Cross: The deadly “Why”
“Cross-examination is the greatest legal engine ever invented for the discovery of truth. You can do anything with a bayonet except sit on it. A lawyer can do anything with cross-examination if he is skillful enough not the impale his own cause upon it.”
– JOHN HENRY WIGMORE
It is hard to explain the principles of trial advocacy without concrete examples. Abstract pronouncements are worthless. They don’t stick in the mind like reality. That is one of the reasons why I teach using mock trials. The students create the concrete situations which I use to explain the principles of trial advocacy. Trials reported in the media can also become grist for our mill. The St. Paul’s School rape case has provided a classic.
The 15 year old girl accuser was impeached with a series of contradictions by defense lawyer Jay Carney. Her excuse was a faulty memory – “I was cloudy.” Rather than leave it there Carney asked, “Why were you cloudy?” The predictable response: “Because I was raped,” accompanied by a torrent of tears.
One word never to pass the lips of an astute cross-examiner is “why.” Once you ask “why” you are at the mercy of the witness. You have lost control of the narrative. The sky is falling.
Think of the dynamic at play here. She has been directly challenged with her previous statements and her truthfulness has been called into question. She is feeling the heat of a public, courtroom humiliation, and she wants to fight back. She wants to be vindicated. Her mental adrenaline has her mind spinning extremely fast, and well. Why give her the perfect opportunity to lash back?
In my book, Black’s Law, I defined cross examination as a series of statements by the lawyer occasionally interrupted with a yes or no by the witness. A question beginning with “Why” can’t be answered with a yes or no; it requires a narrative. So by definition “Why” can’t be used. “Why” leads down the path of destruction. It is never worth the risk. But even seasoned lawyers like Carney can fall into the trap. The examination is going great, they are on a riff and the next thing you know, they follow it right off a cliff. It is a form of legal hubris.
Not only is the emotional outburst by the witness devastating, but the lawyer loses the benefit of the antecedent admission. She said she was “cloudy.” What a gift. It is time to do a riff on cloudy not on “why.” Here is where looping comes in. Keep incorporating cloudy into your questions. Loop that golden word into every question. Keep it up as long as your imagination holds out. For example:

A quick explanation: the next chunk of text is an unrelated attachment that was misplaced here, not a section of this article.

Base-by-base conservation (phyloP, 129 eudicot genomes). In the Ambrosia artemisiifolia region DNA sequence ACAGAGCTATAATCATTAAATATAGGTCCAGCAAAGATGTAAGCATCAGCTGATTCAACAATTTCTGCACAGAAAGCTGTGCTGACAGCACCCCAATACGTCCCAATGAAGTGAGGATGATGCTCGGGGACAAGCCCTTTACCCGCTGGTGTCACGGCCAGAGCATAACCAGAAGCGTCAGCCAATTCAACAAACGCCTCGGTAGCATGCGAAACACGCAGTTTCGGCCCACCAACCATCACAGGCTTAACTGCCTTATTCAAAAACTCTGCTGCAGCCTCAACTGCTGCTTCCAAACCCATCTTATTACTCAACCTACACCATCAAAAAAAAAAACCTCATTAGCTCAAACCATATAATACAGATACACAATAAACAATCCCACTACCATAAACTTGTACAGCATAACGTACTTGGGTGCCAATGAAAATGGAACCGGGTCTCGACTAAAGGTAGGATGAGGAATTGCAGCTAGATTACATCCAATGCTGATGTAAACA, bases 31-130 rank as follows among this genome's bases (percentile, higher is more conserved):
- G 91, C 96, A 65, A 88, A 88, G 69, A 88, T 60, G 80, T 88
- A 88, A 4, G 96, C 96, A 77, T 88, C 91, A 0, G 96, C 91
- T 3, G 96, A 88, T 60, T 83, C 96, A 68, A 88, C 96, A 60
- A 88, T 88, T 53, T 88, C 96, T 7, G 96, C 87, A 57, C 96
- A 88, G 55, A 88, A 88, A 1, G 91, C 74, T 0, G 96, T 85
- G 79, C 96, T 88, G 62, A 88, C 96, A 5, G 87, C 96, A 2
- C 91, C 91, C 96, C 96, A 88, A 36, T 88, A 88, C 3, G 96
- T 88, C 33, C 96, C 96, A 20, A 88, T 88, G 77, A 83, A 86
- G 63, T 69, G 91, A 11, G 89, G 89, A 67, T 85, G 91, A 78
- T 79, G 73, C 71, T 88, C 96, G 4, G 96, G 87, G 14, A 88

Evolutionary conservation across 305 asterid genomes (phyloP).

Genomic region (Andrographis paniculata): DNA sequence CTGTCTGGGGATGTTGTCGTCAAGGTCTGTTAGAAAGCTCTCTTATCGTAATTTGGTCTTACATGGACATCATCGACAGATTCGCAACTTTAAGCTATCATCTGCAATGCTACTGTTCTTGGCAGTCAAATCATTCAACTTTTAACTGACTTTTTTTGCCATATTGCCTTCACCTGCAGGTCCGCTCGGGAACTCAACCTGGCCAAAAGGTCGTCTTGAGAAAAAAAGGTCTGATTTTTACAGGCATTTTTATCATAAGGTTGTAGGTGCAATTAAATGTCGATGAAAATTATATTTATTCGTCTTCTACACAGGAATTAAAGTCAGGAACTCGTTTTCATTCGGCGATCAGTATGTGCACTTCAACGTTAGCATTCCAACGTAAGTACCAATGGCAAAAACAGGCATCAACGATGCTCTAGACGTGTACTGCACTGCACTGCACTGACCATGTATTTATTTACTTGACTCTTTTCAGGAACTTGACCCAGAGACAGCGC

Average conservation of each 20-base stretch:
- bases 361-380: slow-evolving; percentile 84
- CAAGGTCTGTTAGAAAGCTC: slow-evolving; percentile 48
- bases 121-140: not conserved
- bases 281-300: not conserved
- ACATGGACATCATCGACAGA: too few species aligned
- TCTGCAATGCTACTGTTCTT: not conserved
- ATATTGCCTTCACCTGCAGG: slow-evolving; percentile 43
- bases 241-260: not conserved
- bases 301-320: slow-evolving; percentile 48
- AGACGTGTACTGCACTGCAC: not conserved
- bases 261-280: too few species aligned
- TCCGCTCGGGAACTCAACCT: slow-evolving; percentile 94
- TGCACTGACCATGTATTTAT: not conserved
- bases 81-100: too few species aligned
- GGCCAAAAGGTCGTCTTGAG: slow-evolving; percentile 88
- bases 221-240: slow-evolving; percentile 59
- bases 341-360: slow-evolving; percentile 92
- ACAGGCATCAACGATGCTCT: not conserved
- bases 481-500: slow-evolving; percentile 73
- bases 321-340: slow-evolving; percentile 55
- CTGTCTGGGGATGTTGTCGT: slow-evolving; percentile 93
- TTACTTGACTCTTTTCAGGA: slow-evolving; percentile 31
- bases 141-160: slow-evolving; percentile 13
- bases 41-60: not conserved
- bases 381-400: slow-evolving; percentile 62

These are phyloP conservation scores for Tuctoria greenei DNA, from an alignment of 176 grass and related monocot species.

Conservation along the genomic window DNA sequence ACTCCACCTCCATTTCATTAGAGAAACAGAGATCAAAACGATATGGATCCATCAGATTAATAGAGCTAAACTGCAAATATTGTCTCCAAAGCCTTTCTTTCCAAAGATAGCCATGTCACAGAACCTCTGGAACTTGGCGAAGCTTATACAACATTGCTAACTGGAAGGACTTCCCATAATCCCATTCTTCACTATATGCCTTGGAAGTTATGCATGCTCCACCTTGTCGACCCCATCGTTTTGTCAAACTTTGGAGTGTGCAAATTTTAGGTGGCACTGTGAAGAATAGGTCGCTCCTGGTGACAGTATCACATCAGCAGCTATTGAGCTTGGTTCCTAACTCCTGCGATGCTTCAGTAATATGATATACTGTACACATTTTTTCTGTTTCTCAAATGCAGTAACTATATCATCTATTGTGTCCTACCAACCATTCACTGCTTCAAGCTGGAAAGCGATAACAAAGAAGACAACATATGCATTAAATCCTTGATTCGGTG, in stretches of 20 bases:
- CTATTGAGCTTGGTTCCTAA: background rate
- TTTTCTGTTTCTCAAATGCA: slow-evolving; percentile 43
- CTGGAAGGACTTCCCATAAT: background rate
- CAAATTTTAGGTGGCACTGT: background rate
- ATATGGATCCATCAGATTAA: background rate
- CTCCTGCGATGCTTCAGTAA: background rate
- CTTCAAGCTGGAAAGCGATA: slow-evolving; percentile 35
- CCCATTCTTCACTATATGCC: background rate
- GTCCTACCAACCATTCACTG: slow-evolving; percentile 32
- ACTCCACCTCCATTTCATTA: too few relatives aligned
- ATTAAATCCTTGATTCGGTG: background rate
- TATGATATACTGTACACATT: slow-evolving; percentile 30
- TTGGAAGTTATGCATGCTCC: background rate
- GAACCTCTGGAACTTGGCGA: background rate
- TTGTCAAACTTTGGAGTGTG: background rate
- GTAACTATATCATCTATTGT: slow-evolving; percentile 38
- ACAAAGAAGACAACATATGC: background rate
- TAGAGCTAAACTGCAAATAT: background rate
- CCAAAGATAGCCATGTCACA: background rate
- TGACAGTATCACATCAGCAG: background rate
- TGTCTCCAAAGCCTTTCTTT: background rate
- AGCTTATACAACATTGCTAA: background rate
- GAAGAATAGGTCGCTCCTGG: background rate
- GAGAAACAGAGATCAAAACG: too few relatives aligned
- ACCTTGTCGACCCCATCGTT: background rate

So your memory is cloudy?
Your memory of that evening is cloudy?
The words you used are cloudy in your mind today?
The words spoken to you by Owen are cloudy today?
You are cloudy about even having sex that night?
It has been 10 months since that night?
You are getting more cloudy as the days go by?
Or is your cloudliness selective?
You are only cloudy about things that are hard to answer?
When the questions become threatening you become cloudy?
Her answers to these questions are not important. It is the impact on the jury that is.
Instead of being a problem, cloudy becomes the defense mantra. Cloudy is the theme in the final argument, just like Cochran turned the shrunken glove into “If it doesn’t fit….” Every time you mention her testimony you add a tagline, “but she was cloudy about it.” It could even solve the statutory rape component of the case.
Owen LaBrie was found not guilty on three counts of felony rape but was found guilty of four sexual-assault misdemeanors, including three counts of statutory rape involving penetrating a minor with his penis, mouth, and finger. He has yet to be sentenced.
Update: On October 30, 2015, Owen Labrie was sentenced to one year in jail, five years probation, and ordered to register as a sex offender for the rest of his life. He remains on bond while appealing his convictions. Labrie made no personal plea to the judge but submitted a written statement. The judge was not impressed with it, commenting it expressed no consideration of the victim. She submitted a videotaped statement saying she had been demonized at the school and has been living in almost constant fear. The prosecution asked for a sentence of 3.5 to 7 years imprisonment.